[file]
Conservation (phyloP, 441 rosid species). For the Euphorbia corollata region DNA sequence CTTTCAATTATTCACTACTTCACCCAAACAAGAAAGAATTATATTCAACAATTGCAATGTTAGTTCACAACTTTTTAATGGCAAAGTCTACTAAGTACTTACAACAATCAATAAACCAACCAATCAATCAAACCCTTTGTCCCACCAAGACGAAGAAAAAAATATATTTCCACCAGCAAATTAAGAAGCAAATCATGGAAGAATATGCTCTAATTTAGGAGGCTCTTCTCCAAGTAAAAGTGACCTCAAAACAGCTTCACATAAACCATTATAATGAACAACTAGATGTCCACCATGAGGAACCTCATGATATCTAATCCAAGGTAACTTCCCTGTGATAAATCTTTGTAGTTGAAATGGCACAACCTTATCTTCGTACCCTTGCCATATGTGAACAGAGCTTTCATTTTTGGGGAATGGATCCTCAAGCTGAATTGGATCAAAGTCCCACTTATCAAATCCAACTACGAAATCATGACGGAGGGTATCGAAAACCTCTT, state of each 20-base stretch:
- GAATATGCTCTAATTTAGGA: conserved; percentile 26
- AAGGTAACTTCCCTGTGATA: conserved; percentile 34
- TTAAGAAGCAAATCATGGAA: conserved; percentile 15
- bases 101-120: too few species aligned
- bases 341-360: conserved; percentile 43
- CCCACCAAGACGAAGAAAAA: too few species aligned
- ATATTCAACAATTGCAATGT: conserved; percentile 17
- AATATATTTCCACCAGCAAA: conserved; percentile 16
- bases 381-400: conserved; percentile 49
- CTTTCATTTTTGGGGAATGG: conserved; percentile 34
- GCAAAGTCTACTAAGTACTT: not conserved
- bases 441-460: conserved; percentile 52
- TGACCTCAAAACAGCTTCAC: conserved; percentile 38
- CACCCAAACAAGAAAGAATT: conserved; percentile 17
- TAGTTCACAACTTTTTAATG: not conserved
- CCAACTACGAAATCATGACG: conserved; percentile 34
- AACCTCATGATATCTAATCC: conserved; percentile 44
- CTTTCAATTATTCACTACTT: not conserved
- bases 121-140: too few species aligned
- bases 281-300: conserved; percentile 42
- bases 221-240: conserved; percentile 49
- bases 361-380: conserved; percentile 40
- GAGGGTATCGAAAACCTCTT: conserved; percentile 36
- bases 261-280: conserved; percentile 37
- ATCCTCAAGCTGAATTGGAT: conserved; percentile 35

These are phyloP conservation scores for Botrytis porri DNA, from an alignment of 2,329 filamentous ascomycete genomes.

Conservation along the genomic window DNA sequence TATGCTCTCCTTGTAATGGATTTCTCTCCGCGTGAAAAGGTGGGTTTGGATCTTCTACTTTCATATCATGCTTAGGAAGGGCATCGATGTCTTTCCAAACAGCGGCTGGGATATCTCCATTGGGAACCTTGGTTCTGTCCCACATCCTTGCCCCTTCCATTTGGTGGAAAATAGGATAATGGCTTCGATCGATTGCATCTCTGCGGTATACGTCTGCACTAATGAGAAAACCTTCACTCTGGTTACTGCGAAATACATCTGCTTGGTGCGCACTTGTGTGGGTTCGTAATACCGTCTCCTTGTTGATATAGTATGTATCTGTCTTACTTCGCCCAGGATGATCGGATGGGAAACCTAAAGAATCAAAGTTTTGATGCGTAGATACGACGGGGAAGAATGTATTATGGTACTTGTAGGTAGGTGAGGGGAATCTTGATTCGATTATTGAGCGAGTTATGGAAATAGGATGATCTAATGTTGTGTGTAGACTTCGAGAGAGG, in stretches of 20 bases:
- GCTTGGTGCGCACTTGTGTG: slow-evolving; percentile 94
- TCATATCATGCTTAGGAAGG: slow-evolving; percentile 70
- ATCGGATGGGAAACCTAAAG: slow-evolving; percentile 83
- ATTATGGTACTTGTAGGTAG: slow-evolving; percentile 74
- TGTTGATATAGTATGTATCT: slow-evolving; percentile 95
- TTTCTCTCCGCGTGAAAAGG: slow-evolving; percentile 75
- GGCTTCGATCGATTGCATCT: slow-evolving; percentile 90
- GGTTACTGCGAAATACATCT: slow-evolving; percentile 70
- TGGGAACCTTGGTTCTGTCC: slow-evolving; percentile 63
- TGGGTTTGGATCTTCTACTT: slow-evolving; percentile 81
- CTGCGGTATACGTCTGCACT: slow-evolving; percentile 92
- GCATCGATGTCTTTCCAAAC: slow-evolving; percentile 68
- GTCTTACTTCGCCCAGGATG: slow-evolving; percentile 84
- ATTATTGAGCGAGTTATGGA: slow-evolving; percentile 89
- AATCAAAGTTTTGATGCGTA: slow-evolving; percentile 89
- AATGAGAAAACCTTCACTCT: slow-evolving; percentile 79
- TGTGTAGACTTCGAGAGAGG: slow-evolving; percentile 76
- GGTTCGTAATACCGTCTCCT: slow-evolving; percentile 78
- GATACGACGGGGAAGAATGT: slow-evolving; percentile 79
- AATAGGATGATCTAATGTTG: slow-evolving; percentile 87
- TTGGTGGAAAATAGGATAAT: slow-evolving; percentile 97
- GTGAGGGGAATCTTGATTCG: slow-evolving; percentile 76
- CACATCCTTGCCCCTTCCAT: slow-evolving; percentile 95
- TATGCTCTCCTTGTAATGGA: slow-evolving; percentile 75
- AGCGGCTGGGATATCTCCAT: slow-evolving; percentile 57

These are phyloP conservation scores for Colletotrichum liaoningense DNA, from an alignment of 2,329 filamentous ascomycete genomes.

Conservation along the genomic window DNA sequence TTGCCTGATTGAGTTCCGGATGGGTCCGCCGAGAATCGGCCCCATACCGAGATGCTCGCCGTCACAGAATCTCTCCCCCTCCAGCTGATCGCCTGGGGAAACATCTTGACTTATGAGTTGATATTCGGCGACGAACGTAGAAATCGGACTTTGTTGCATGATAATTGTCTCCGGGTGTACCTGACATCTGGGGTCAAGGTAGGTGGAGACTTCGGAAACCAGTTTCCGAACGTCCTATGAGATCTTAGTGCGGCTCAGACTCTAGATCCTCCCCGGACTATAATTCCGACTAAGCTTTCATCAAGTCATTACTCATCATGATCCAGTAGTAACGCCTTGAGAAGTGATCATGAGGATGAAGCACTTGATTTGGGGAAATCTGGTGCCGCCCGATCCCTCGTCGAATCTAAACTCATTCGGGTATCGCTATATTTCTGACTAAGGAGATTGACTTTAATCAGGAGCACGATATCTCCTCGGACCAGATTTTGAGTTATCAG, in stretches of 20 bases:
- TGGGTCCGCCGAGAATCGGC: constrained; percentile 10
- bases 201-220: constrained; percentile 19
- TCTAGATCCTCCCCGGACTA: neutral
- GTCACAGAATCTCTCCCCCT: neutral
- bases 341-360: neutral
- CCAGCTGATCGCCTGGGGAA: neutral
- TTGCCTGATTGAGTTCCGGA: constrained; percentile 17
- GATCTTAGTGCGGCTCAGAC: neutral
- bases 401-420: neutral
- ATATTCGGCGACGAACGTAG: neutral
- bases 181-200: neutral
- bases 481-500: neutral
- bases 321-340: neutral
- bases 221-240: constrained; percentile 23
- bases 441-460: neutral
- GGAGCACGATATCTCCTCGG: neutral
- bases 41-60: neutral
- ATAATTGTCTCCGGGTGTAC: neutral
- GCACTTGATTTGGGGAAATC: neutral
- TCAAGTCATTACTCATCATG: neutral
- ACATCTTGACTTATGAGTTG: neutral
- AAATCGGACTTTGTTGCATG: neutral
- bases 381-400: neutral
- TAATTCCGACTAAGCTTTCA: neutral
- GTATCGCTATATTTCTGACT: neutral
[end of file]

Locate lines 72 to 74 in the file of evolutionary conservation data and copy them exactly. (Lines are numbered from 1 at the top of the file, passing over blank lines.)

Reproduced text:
- bases 41-60: neutral
- ATAATTGTCTCCGGGTGTAC: neutral
- GCACTTGATTTGGGGAAATC: neutral